Aïoli is the name of both a sauce and the dish which it accompanies. Accompanies is perhaps the wrong word. The sauce, for many, is the raison d’être of the dish, and the dish itself not just a meal but an occasion. The French word génial (meaning inspired, having its own genius) seems made for the atmosphere created by this wonderful dish.
Properly speaking it is an aïoli garni - a garlic mayonnaise, made with the best local olive oil, with boiled salt cod (previously soaked to get rid of the salt), boiled artichokes, beetroots, carrots, potatoes, cauliflower, green beans all served warm - the selection of cooked vegetables is personal. At Domaine Tempier, Lulu Peyraud, a famous Provencal cook,included sweet potatoes, for example, and tomatoes cooked sur la braise (on a wood fire). Very often she added a bowl of poulpe confit (octopus, stewed in red wine with onions and garlic). At the end of the harvest, with everyone relaxing round a table outside, beaucoup de mortiers de sauce (a good many mortars full of sauce) are happily consumed.
If you want to make an aïoli and can get salt cod, allow about 150 g (5 oz) per person. In the markets of Provence two kinds are sold - morue salée et séchée is the traditional salted and dried fish, hard as a board, which can be kept for months and must be soaked in water for 48 hours before cooking, and morue salée, only salted, which needs soaking for 24 hours. In both cases change the water at least 3 or 4 times during the soaking. Poach the fish in fresh water for about 20 minutes and serve, like the vegetables, warm.
It works very well with fresh fish too, cod or other firm white fish.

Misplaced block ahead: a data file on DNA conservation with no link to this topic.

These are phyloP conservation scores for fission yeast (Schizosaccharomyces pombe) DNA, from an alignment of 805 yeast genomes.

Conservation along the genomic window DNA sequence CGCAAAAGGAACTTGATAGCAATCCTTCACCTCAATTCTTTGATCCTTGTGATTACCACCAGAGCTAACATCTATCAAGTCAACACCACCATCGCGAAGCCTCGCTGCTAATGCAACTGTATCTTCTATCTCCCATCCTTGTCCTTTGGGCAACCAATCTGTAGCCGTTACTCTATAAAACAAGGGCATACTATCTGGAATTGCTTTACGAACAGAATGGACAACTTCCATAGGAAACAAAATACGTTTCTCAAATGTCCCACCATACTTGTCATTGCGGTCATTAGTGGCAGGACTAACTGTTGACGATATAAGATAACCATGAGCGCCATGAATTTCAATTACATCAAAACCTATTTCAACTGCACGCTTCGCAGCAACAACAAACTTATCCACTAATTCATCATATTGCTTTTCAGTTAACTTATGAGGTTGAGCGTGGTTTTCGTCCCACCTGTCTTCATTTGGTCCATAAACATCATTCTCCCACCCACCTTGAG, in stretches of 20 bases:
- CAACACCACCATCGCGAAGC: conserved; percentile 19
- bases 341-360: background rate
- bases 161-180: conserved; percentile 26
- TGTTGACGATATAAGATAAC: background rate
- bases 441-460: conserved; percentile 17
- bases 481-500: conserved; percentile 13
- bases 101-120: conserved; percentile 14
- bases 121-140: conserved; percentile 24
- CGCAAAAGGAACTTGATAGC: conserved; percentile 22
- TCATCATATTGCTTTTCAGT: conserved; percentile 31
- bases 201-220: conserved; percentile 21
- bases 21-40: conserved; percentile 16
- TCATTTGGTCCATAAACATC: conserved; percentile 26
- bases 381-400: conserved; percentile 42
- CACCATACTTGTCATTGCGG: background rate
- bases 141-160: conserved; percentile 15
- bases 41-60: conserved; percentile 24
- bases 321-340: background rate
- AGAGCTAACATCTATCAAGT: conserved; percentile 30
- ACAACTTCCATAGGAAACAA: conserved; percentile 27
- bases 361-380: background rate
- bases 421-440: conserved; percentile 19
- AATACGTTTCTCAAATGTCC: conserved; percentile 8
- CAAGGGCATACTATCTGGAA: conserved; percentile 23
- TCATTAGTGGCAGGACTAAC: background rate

If all the vegetables and fish are to come to the table warm, not over-cooked and at the same time, you need plenty of pots and some extra pairs of hands to drain them at the right moment.
The addition of boiled meat and/or a boiled chicken make this into a grand aïoli. Hard-boiled eggs are often included, maybe some soaked and boiled chick peas, and sometimes, cooked snails.
Someone in Provence told me she remembered seeing women pickers gathering snails into their aprons as they went through the vines. The snails would then be kept in a cool, dark container and starved to rid them of any impurities, ready to be cooked and added some fifteen to twenty days later, to an aïoli or used to make a cagaoulade, a very local word for a kind of casserole of snails with little bits of bacon, garlic, local white wine, and in some cases, tomatoes.
"The magnificent shining gold ointment which is the sauce is often referred to as the beurre de Provence" (Provençal butter) says Elizabeth David in French Provincial Cooking. As this suggests, this sauce is stiff, not pourable.
It is made by pounding garlic in a pestle and mortar (using a machine seems to make it taste bitter) to produce a paste, stirring in egg yolks, then, as for a mayonnaise, adding the best possible (cold-pressed virgin) olive oil, drop by drop at first, stirring all the while.
As for proportions, Elizabeth David suggests 16 cloves of garlic, 3 egg yolks and 500 ml (nearly a pint) of olive oil for eight people. If you are having a larger party, you might like to know that Mme Peyraud used three heads of garlic to 10 egg yolks for 30 people.
Lemon juice, salt and pepper are used to season to taste at the end. It is not difficult to make but requires one to be unhurried.
In one version a thick slice of day-old bread is soaked in milk, squeezed and incorporated into the garlic paste before adding the eggs and olive oil. Some people think this stabilises the sauce.
Aïoli is such a good sauce (for garlic lovers) that it is often served with other boiled fish, mixed into soups at the table, mixed into gratins of chickpeas or other vegetables, or served with pot-au-feu. Really, you cannot have too much of a good thing!